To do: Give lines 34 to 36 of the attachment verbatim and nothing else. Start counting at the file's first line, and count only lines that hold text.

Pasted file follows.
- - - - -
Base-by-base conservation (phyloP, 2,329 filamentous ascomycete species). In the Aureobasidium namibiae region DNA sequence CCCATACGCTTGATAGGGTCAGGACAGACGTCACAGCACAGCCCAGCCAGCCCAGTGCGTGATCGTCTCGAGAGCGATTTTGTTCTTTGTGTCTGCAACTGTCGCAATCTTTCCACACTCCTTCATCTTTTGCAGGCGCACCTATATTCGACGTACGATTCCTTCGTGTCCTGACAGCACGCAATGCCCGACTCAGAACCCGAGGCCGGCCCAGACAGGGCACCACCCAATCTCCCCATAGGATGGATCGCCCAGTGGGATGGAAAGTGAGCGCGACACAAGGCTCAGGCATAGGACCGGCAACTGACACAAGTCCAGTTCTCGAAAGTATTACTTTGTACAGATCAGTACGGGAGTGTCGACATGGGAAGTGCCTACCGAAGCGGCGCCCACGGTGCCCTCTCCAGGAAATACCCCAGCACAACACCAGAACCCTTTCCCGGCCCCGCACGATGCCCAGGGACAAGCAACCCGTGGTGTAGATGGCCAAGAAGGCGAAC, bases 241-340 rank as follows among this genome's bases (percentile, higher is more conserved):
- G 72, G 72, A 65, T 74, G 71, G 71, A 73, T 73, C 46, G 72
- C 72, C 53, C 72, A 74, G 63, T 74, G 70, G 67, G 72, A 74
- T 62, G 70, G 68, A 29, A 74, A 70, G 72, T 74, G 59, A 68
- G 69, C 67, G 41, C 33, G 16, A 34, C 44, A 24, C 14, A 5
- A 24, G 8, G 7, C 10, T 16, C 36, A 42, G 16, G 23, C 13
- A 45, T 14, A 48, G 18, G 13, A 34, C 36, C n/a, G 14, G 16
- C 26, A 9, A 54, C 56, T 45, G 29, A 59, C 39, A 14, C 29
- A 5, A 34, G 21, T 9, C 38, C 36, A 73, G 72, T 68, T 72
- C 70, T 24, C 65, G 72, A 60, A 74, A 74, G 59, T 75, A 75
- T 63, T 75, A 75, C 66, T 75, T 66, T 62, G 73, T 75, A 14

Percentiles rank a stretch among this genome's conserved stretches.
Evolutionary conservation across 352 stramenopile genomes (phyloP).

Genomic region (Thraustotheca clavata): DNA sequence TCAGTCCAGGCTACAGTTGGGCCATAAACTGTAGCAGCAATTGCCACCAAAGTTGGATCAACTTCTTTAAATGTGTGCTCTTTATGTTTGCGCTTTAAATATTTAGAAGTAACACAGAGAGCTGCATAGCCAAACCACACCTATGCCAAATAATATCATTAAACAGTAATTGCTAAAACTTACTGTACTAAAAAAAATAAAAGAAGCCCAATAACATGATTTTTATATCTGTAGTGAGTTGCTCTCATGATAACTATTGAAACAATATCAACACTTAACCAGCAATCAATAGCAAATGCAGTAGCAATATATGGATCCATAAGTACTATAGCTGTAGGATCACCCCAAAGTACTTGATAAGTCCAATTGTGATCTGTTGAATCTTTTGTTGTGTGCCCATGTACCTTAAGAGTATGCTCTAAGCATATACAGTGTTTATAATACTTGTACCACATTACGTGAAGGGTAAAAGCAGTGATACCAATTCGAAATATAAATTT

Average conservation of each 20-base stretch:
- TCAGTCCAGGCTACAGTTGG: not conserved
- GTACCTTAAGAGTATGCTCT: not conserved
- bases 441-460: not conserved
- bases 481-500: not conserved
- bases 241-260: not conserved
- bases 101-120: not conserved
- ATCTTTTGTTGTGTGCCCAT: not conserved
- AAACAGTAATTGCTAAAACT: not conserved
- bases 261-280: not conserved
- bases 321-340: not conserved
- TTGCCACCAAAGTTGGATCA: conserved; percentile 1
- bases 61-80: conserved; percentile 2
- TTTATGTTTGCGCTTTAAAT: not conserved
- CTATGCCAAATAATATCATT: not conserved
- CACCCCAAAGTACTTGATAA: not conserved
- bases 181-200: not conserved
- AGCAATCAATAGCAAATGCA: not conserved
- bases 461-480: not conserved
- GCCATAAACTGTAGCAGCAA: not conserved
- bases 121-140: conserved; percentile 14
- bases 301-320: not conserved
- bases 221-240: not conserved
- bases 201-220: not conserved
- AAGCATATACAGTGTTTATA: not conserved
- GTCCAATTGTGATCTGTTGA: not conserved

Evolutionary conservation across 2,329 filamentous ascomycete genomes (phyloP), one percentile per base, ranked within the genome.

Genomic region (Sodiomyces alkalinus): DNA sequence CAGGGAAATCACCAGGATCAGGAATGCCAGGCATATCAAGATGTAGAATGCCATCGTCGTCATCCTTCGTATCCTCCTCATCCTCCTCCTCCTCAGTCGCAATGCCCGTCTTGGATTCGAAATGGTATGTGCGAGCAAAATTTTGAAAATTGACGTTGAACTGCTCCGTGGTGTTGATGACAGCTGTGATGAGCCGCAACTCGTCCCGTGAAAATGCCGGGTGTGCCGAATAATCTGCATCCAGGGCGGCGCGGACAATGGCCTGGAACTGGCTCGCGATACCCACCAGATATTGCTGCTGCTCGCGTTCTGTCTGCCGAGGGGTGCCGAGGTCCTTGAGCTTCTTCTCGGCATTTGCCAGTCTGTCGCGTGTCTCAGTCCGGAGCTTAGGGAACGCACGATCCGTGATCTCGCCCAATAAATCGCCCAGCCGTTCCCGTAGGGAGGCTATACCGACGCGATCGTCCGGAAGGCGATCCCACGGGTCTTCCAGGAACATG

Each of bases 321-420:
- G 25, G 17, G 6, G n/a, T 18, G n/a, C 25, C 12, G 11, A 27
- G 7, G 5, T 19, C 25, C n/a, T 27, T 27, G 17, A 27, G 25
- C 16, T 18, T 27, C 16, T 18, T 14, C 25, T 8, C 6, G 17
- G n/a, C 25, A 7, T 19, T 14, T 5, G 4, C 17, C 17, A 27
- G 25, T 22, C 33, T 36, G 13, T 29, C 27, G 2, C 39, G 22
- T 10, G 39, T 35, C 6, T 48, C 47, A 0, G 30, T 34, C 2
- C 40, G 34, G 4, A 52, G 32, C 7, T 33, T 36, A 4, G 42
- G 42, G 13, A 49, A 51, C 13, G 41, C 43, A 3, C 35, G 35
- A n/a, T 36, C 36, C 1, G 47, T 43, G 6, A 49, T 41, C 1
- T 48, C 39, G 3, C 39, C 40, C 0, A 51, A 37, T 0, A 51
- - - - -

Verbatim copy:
- GCCATAAACTGTAGCAGCAA: not conserved
- bases 121-140: conserved; percentile 14
- bases 301-320: not conserved